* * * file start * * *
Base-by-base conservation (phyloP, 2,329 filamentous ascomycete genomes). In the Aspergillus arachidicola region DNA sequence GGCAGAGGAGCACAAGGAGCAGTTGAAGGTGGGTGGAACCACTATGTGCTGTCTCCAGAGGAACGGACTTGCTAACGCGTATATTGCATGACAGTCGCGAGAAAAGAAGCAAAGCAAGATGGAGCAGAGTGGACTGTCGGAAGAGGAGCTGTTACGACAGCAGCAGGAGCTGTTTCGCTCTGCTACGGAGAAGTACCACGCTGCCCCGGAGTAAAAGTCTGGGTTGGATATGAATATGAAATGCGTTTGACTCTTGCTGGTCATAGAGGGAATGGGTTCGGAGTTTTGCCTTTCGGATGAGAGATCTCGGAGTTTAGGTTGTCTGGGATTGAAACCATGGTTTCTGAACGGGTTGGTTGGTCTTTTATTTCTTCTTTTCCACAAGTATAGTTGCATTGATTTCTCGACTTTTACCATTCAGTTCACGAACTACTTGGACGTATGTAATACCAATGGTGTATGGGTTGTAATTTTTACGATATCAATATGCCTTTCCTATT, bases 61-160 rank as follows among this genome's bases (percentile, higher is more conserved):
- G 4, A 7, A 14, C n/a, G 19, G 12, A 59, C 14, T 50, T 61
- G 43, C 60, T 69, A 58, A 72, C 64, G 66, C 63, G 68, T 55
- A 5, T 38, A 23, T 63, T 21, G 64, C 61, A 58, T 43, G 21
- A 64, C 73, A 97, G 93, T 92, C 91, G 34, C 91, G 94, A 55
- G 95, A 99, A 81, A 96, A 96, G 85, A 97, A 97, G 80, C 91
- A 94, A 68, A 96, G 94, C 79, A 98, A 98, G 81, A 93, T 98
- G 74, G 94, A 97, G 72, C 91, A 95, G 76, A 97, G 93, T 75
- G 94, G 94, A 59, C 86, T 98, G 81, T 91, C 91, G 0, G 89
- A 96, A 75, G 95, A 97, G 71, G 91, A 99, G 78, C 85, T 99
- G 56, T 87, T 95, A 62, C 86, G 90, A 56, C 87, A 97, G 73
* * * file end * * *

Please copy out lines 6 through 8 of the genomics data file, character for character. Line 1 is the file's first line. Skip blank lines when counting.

- G 95, A 99, A 81, A 96, A 96, G 85, A 97, A 97, G 80, C 91
- A 94, A 68, A 96, G 94, C 79, A 98, A 98, G 81, A 93, T 98
- G 74, G 94, A 97, G 72, C 91, A 95, G 76, A 97, G 93, T 75